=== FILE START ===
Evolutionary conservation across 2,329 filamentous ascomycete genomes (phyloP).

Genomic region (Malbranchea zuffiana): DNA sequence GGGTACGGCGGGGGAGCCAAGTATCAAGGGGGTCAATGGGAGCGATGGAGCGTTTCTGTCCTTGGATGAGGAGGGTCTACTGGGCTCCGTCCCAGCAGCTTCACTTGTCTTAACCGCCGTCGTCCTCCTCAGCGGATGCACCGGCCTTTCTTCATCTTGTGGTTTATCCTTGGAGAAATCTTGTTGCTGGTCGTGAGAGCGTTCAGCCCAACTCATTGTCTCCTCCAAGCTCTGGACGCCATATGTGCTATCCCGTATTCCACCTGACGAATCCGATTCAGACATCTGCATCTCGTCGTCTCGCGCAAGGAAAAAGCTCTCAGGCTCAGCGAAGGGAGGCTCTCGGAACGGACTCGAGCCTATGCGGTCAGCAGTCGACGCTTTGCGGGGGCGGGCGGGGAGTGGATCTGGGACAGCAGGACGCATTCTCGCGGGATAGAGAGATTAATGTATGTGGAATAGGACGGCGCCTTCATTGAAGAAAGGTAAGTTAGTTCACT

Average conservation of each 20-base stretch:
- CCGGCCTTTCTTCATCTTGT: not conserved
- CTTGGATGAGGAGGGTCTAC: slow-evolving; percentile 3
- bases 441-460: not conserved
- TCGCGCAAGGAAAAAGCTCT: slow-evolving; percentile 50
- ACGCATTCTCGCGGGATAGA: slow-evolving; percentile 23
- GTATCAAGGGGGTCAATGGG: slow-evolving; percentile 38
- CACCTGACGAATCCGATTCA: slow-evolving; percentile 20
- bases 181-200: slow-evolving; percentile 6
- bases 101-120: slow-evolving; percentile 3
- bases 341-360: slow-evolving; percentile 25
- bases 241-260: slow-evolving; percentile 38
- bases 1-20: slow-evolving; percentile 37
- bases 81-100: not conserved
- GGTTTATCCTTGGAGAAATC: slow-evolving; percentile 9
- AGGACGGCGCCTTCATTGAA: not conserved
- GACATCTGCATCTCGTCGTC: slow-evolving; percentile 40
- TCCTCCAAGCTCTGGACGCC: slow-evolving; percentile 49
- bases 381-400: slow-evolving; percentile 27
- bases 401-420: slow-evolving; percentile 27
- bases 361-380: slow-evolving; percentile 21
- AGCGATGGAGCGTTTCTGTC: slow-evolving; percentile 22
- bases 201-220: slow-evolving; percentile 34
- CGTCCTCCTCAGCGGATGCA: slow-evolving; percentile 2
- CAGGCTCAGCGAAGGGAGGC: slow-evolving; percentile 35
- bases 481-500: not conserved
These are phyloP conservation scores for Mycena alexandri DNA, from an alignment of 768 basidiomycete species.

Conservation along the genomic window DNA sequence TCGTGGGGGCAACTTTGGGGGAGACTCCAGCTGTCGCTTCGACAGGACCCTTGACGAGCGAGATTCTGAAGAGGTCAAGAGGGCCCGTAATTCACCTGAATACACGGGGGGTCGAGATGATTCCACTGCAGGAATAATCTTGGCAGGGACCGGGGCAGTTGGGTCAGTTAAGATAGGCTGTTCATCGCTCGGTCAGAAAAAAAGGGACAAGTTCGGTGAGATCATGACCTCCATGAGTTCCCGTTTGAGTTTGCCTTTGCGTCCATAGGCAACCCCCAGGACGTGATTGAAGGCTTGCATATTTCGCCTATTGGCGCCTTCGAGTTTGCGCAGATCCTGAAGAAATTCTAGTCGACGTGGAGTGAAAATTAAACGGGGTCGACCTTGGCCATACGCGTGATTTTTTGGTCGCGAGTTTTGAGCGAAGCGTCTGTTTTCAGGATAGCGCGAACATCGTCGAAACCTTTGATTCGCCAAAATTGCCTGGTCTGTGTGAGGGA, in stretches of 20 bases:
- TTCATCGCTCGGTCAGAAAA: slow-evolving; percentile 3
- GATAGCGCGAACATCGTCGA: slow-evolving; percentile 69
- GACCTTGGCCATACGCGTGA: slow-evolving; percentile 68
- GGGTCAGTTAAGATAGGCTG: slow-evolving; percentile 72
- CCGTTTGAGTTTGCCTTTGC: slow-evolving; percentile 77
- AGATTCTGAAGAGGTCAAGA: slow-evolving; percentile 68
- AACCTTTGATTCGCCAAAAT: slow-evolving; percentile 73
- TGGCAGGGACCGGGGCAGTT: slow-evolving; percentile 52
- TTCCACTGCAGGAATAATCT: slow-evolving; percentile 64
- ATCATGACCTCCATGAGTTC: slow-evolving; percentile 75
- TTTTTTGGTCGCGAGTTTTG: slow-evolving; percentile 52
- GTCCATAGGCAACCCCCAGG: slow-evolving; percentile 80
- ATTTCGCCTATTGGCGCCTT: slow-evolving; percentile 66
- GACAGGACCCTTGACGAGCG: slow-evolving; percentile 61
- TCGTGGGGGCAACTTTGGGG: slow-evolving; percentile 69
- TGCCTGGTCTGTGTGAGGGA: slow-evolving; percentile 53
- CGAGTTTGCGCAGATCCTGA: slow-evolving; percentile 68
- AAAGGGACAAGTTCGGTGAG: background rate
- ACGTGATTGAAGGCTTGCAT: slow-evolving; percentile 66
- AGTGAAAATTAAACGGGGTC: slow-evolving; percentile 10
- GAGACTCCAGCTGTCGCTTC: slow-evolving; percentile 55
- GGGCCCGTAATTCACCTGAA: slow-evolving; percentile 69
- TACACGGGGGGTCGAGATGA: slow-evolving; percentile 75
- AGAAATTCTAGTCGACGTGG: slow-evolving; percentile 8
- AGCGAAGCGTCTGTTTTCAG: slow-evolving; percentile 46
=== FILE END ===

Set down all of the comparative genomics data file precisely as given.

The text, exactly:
Evolutionary conservation across 2,329 filamentous ascomycete genomes (phyloP).

Genomic region (Malbranchea zuffiana): DNA sequence GGGTACGGCGGGGGAGCCAAGTATCAAGGGGGTCAATGGGAGCGATGGAGCGTTTCTGTCCTTGGATGAGGAGGGTCTACTGGGCTCCGTCCCAGCAGCTTCACTTGTCTTAACCGCCGTCGTCCTCCTCAGCGGATGCACCGGCCTTTCTTCATCTTGTGGTTTATCCTTGGAGAAATCTTGTTGCTGGTCGTGAGAGCGTTCAGCCCAACTCATTGTCTCCTCCAAGCTCTGGACGCCATATGTGCTATCCCGTATTCCACCTGACGAATCCGATTCAGACATCTGCATCTCGTCGTCTCGCGCAAGGAAAAAGCTCTCAGGCTCAGCGAAGGGAGGCTCTCGGAACGGACTCGAGCCTATGCGGTCAGCAGTCGACGCTTTGCGGGGGCGGGCGGGGAGTGGATCTGGGACAGCAGGACGCATTCTCGCGGGATAGAGAGATTAATGTATGTGGAATAGGACGGCGCCTTCATTGAAGAAAGGTAAGTTAGTTCACT

Average conservation of each 20-base stretch:
- CCGGCCTTTCTTCATCTTGT: not conserved
- CTTGGATGAGGAGGGTCTAC: slow-evolving; percentile 3
- bases 441-460: not conserved
- TCGCGCAAGGAAAAAGCTCT: slow-evolving; percentile 50
- ACGCATTCTCGCGGGATAGA: slow-evolving; percentile 23
- GTATCAAGGGGGTCAATGGG: slow-evolving; percentile 38
- CACCTGACGAATCCGATTCA: slow-evolving; percentile 20
- bases 181-200: slow-evolving; percentile 6
- bases 101-120: slow-evolving; percentile 3
- bases 341-360: slow-evolving; percentile 25
- bases 241-260: slow-evolving; percentile 38
- bases 1-20: slow-evolving; percentile 37
- bases 81-100: not conserved
- GGTTTATCCTTGGAGAAATC: slow-evolving; percentile 9
- AGGACGGCGCCTTCATTGAA: not conserved
- GACATCTGCATCTCGTCGTC: slow-evolving; percentile 40
- TCCTCCAAGCTCTGGACGCC: slow-evolving; percentile 49
- bases 381-400: slow-evolving; percentile 27
- bases 401-420: slow-evolving; percentile 27
- bases 361-380: slow-evolving; percentile 21
- AGCGATGGAGCGTTTCTGTC: slow-evolving; percentile 22
- bases 201-220: slow-evolving; percentile 34
- CGTCCTCCTCAGCGGATGCA: slow-evolving; percentile 2
- CAGGCTCAGCGAAGGGAGGC: slow-evolving; percentile 35
- bases 481-500: not conserved
These are phyloP conservation scores for Mycena alexandri DNA, from an alignment of 768 basidiomycete species.

Conservation along the genomic window DNA sequence TCGTGGGGGCAACTTTGGGGGAGACTCCAGCTGTCGCTTCGACAGGACCCTTGACGAGCGAGATTCTGAAGAGGTCAAGAGGGCCCGTAATTCACCTGAATACACGGGGGGTCGAGATGATTCCACTGCAGGAATAATCTTGGCAGGGACCGGGGCAGTTGGGTCAGTTAAGATAGGCTGTTCATCGCTCGGTCAGAAAAAAAGGGACAAGTTCGGTGAGATCATGACCTCCATGAGTTCCCGTTTGAGTTTGCCTTTGCGTCCATAGGCAACCCCCAGGACGTGATTGAAGGCTTGCATATTTCGCCTATTGGCGCCTTCGAGTTTGCGCAGATCCTGAAGAAATTCTAGTCGACGTGGAGTGAAAATTAAACGGGGTCGACCTTGGCCATACGCGTGATTTTTTGGTCGCGAGTTTTGAGCGAAGCGTCTGTTTTCAGGATAGCGCGAACATCGTCGAAACCTTTGATTCGCCAAAATTGCCTGGTCTGTGTGAGGGA, in stretches of 20 bases:
- TTCATCGCTCGGTCAGAAAA: slow-evolving; percentile 3
- GATAGCGCGAACATCGTCGA: slow-evolving; percentile 69
- GACCTTGGCCATACGCGTGA: slow-evolving; percentile 68
- GGGTCAGTTAAGATAGGCTG: slow-evolving; percentile 72
- CCGTTTGAGTTTGCCTTTGC: slow-evolving; percentile 77
- AGATTCTGAAGAGGTCAAGA: slow-evolving; percentile 68
- AACCTTTGATTCGCCAAAAT: slow-evolving; percentile 73
- TGGCAGGGACCGGGGCAGTT: slow-evolving; percentile 52
- TTCCACTGCAGGAATAATCT: slow-evolving; percentile 64
- ATCATGACCTCCATGAGTTC: slow-evolving; percentile 75
- TTTTTTGGTCGCGAGTTTTG: slow-evolving; percentile 52
- GTCCATAGGCAACCCCCAGG: slow-evolving; percentile 80
- ATTTCGCCTATTGGCGCCTT: slow-evolving; percentile 66
- GACAGGACCCTTGACGAGCG: slow-evolving; percentile 61
- TCGTGGGGGCAACTTTGGGG: slow-evolving; percentile 69
- TGCCTGGTCTGTGTGAGGGA: slow-evolving; percentile 53
- CGAGTTTGCGCAGATCCTGA: slow-evolving; percentile 68
- AAAGGGACAAGTTCGGTGAG: background rate
- ACGTGATTGAAGGCTTGCAT: slow-evolving; percentile 66
- AGTGAAAATTAAACGGGGTC: slow-evolving; percentile 10
- GAGACTCCAGCTGTCGCTTC: slow-evolving; percentile 55
- GGGCCCGTAATTCACCTGAA: slow-evolving; percentile 69
- TACACGGGGGGTCGAGATGA: slow-evolving; percentile 75
- AGAAATTCTAGTCGACGTGG: slow-evolving; percentile 8
- AGCGAAGCGTCTGTTTTCAG: slow-evolving; percentile 46